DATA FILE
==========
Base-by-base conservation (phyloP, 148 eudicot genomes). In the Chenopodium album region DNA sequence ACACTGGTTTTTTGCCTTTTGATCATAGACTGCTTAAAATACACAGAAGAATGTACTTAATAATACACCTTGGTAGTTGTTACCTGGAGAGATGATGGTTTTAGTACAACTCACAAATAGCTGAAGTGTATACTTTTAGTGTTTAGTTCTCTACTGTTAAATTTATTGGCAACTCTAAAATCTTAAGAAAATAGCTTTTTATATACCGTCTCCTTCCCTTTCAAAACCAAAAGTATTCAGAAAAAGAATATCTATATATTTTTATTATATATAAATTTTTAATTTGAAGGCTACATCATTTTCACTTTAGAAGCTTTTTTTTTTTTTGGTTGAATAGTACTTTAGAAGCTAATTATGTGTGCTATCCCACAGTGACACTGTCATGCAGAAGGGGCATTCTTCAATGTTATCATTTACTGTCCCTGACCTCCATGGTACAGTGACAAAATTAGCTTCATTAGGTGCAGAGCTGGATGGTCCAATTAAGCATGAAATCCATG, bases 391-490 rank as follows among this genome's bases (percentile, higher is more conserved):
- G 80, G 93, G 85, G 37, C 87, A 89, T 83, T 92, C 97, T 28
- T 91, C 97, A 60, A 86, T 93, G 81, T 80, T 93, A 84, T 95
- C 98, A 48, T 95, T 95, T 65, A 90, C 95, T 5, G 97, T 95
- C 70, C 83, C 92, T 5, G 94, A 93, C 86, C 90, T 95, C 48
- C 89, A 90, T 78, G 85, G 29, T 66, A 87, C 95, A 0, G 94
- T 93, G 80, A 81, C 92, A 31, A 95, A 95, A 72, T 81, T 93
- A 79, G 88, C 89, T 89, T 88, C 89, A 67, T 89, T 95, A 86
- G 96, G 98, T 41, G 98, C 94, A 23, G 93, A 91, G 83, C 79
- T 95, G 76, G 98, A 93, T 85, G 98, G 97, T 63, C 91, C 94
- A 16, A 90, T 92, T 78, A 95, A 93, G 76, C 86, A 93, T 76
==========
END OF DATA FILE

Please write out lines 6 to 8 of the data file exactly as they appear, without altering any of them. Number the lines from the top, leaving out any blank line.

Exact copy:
- C 89, A 90, T 78, G 85, G 29, T 66, A 87, C 95, A 0, G 94
- T 93, G 80, A 81, C 92, A 31, A 95, A 95, A 72, T 81, T 93
- A 79, G 88, C 89, T 89, T 88, C 89, A 67, T 89, T 95, A 86